Pennsylvania State University
Simone Osthoff is a Brazilian born and US-based scholar focusing her research on experimental art practices and decolonial histories. She is Professor of Art and Critical Studies in the School of Visual Arts at the Pennsylvania State University, and holds a Ph.D. from the European Graduate School. Osthoff is a Fulbright Fellow and frequent participant and organizer of symposia. Among her publications is Performing the Archive: The Transformation of the Archive in Contemporary Art from a Repository of Documents to an Art Medium. In 2013, she joined the editorial board of the international journal Flusser Studies.
Articles of Simone Osthoff
Performing the Archive and Vilém Flusser
This text reviews the three phases of my research on the theme of the archive and in relation to Vilém Flusser. The first phase or direction examined the work of artists, mostly Brazilian, who destabilized the archive by creating fluid boundaries between their artworks, their writings, and the archives they created in order to historicize the movements they participated in. These reflections are included in my book Performing the Archive from 2009. The second direction is made up of two collaborations at Penn State University in the context of the digital humanities. These creative projects—a video and a sound performance—were developed with designers, scientists, and musicians between 2012 and 2013. The third phase, still unfolding, focuses on the fluid boundaries between the subject and the object of research, especially in decolonial practices, histories, and methodologies. In every instance, insights into the archive stemmed primarily from the dialogue with artists, but also from the exploration of a few curators and theorists, including Flusser.
Raising the Temperature of the Conversation in the 21st Century
The main goal of this presentation was to connect our wireless culture populated by “smart objects” and Flusser’s predictions for a telematics society, as well as to examine the inversions he envisioned in the exchanges between art and science. Seven artists have been included in the slide presentation: Eduardo Kac, a pioneer of Bio Art eroding boundaries between subject and object; Paul Miller, who creates sound pieces from scientific data; Laura Poitras’s documentary films and exhibition about surveillance and the use of remote technologies in war as well as Andrea Fraser’s institutional critique; Giselle Beiguelman articulating the concept of techno-cannibalism; Lucas Bambozzi exploring the invisibility of electronic waves, issues of obsolescence and waste; and the work of Cuban artist Ernesto Oroza’s notion of “technological disobedience”.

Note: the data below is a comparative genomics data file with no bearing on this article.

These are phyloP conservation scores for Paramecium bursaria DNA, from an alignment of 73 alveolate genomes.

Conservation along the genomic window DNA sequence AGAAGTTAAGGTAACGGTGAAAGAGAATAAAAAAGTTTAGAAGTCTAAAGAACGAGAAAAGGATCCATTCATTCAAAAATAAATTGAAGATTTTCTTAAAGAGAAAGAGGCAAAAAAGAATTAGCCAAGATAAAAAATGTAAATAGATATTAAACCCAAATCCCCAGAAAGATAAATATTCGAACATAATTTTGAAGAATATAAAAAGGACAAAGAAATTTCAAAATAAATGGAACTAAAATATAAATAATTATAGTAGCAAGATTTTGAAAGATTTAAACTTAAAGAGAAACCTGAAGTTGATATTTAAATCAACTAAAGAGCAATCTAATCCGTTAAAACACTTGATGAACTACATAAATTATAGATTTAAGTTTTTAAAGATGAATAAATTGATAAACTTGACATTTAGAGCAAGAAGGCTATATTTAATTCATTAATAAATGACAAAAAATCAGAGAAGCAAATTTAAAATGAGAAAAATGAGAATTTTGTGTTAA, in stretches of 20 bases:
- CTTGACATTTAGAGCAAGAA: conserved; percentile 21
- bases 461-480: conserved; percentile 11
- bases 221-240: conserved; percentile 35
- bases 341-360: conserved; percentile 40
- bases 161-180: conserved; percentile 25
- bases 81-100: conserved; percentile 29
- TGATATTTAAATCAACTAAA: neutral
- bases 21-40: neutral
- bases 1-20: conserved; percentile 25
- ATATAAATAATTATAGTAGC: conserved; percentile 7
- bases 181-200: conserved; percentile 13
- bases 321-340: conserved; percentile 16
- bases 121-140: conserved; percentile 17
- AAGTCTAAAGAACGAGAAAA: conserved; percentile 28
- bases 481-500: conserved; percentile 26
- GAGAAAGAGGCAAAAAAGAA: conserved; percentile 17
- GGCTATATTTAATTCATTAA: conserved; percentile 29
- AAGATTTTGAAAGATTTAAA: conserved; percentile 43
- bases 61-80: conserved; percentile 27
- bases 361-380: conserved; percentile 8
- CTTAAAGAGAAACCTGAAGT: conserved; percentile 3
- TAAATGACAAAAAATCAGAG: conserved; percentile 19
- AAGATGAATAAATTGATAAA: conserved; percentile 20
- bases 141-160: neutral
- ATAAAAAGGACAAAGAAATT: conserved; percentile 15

Flusser Now: Social Media in Brazil, and Philosophy in Detective Mode
This paper reflects upon Flusser’s legacy in light of Brazil’s current social and economic changes. It examines DIY approaches to technology and the role of social media in challenging the racial and economic segregation that exists in that country. It further reflects upon Flusser’s methodology through the “pop philosophy” of Patti Smith and Avitall Ronell. “Objectivity,” and the point of view of the “object,” is further examined through examples in the arts, in the field of anthropology, and in cinema.
Invisible in plain sight, and as alive as you and I: An Interview with Eduardo Kac
Eduardo Kac’s visionary oeuvre shares with Vilém Flusser an exploration of language and communication without regard for the usual disciplinary boundaries, thus often combining art, science and technology with communication, philosophy and poetry. In this interview, Kac talks about his transgenic creations, which began in 1999, and include Alba, his famous and controversial GFP Bunny born in 2000. Kac also examines the different meanings of genetic manipulation in art, science and religion, and further points to the future of bio art as well as that of his own work.
Dialogues Between Flusser and Young Media Artists: A Conversation with Mario Ramiro
This article focuses upon Flusser’s interest in the work of young media artists, largely based on the recollections of Mario Ramiro, a São Paulo artist who holds a master’s degree from the Kunsthochschule für Medien in Cologne. Ramiro talks about how he met Flusser in São Paulo in the late 1970s and was immediately taken by the philosopher’s ideas and style, which for him were that of an artist. He acknowledges Flusser’s influence and support for his career throughout the 1980s.